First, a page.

“House of Curves in-and-around Boxes”
From the front gate of the house, one only sees an elevated linear block. However, upon entering the compound, the full complexity of the house is slowly unveiled. This complexity comes in the form of dynamic spaces created by the overlapping of curvilinear and rectilinear geometries. At the first storey, one is first welcomed by a free-standing curved wall that defines the entrance. Upon entry into the house, one sees that each of the three main spaces of the first storey – the living, dining and entertainment rooms – is articulated as a rectilinear pavilion placed around the lap pool. Inserted in the space between the dining and the entertainment rooms is another curvilinear element – a staircase with a semi-circular landing.
Located opposite the staircase is a curved glass-block wall that encloses the bathroom at the first storey. Just outside this curved glass-block wall is a porous curved wall that serves as a second skin wrapping around the different rectilinear volumes to create in-between spaces. All these curvilinear elements are extended vertically for more than a storey. They appear as elements that pierce through the floor slabs unifying the spaces of the different storeys, especially when there are vertical voids directly next to them.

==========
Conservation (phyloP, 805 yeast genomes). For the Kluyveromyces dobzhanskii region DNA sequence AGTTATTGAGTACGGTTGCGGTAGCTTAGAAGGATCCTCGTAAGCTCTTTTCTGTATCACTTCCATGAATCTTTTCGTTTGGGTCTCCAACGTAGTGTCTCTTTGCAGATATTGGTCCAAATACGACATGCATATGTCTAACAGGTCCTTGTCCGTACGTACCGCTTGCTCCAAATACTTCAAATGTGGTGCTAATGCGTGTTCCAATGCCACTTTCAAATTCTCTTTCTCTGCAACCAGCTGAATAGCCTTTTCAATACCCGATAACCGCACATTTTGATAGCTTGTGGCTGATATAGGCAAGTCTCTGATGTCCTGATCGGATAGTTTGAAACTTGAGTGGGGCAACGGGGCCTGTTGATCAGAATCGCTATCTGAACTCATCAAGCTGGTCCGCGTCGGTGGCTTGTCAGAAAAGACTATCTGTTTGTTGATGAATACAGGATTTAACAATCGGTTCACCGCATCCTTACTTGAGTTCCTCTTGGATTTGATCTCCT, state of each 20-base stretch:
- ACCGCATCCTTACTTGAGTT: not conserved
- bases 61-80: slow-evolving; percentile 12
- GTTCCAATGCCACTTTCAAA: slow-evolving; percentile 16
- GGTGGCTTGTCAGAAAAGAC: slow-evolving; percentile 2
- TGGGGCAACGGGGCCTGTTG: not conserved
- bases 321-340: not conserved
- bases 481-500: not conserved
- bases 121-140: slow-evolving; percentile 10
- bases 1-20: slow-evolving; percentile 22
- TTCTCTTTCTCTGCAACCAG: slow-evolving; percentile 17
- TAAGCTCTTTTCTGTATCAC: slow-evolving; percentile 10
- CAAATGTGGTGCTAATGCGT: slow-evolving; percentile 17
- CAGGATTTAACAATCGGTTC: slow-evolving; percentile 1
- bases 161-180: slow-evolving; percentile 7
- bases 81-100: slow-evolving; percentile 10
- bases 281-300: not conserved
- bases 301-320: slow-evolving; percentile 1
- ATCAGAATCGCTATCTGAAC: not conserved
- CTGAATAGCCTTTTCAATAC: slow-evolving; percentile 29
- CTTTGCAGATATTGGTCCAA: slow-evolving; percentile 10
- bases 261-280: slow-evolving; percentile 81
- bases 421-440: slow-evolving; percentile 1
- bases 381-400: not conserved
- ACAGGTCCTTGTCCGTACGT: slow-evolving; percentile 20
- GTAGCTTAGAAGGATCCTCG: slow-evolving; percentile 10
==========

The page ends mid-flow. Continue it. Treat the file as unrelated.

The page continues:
Besides horizontal curvilinear elements clearly expressed in the plans, there is also a big vertical curvilinear element that is articulated sectionally. A big curved folding roof that begins as the floor slab of the master bedroom at second storey wraps around the master bedroom and hovers over the three storey spaces to create a large open-air attic space with a gym, roof garden and jacuzzi at the third storey. In a way, this house is not unlike the 1920s “white villas” that Le Corbusier designed in that the interplay between the curvilinear and the rectilinear elements was one of the key features deployed to celebrate the “free plan” and the plasticity of reinforced concrete construction.